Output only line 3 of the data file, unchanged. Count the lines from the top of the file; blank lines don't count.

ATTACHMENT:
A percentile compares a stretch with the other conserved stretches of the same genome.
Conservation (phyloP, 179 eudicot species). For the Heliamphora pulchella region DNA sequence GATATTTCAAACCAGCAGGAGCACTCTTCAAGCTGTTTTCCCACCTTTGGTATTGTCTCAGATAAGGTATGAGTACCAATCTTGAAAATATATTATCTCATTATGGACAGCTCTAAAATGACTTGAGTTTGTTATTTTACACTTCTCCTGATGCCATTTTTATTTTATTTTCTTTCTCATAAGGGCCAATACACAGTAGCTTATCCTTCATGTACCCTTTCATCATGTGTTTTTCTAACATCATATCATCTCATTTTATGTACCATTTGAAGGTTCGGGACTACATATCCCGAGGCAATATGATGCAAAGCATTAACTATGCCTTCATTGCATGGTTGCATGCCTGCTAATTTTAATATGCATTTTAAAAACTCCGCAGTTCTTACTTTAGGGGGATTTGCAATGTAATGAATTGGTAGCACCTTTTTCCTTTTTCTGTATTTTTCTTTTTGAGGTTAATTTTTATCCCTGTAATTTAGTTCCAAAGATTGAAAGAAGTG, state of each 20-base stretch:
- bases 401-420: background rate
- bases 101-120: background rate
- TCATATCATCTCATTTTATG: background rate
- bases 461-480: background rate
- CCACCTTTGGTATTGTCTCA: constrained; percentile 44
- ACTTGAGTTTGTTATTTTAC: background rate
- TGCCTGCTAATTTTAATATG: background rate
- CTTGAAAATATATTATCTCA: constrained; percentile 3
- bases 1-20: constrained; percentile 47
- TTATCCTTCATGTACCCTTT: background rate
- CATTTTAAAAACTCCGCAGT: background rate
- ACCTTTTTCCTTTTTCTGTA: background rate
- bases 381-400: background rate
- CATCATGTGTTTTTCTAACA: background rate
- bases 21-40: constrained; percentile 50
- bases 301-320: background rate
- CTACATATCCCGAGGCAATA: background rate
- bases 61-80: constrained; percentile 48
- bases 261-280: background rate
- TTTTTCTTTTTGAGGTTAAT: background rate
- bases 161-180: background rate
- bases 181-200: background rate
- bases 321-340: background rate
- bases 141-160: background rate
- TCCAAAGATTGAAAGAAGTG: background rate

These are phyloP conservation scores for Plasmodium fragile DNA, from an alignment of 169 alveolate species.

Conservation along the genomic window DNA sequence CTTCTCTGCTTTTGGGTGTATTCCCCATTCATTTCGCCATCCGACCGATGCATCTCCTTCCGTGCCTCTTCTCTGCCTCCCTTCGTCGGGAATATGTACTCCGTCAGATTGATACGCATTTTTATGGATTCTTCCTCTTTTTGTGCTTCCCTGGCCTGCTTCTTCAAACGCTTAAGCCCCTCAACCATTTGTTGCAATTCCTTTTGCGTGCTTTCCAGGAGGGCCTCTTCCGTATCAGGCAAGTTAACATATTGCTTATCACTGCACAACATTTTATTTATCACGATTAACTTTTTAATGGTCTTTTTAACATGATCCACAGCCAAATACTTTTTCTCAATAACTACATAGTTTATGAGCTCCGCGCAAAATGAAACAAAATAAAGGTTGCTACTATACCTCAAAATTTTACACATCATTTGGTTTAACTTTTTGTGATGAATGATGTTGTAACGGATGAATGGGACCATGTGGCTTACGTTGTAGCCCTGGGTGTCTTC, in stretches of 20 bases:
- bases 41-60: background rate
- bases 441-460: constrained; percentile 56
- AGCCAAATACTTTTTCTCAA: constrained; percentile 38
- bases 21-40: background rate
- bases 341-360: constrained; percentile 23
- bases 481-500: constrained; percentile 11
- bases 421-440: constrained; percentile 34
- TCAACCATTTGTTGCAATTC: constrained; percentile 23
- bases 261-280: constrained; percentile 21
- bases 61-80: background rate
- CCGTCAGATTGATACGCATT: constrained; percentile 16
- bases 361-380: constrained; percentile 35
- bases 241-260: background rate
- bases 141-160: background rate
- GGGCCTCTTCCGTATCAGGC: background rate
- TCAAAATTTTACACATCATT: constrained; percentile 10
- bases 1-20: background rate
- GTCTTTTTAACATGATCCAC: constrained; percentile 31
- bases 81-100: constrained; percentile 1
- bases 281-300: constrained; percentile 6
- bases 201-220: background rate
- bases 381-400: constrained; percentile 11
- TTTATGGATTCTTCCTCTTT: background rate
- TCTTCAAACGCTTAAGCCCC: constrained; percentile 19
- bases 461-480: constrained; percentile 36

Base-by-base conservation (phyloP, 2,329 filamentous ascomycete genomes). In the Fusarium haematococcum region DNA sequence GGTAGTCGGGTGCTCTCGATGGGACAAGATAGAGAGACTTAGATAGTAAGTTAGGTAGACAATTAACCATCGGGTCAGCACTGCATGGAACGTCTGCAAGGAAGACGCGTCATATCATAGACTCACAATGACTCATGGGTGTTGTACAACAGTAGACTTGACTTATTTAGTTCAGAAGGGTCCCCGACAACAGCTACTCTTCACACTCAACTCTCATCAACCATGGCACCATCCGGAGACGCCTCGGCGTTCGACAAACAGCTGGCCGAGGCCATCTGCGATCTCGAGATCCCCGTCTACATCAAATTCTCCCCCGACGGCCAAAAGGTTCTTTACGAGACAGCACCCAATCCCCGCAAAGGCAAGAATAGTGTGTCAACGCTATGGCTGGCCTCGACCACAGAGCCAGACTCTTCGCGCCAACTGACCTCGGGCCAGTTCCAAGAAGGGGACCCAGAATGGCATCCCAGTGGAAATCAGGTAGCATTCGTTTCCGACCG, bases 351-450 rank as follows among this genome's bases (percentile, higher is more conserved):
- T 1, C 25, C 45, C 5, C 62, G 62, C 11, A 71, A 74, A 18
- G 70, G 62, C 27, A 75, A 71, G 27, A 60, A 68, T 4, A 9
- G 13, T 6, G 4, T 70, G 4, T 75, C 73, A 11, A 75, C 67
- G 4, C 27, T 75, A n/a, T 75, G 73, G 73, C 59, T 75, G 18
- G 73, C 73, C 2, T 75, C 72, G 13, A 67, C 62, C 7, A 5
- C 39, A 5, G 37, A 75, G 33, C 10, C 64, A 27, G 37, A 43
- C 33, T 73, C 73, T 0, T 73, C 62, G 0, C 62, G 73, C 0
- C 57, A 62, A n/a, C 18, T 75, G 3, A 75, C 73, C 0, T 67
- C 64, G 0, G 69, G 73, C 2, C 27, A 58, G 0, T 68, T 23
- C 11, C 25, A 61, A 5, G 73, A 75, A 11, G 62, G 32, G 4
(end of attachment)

- bases 401-420: background rate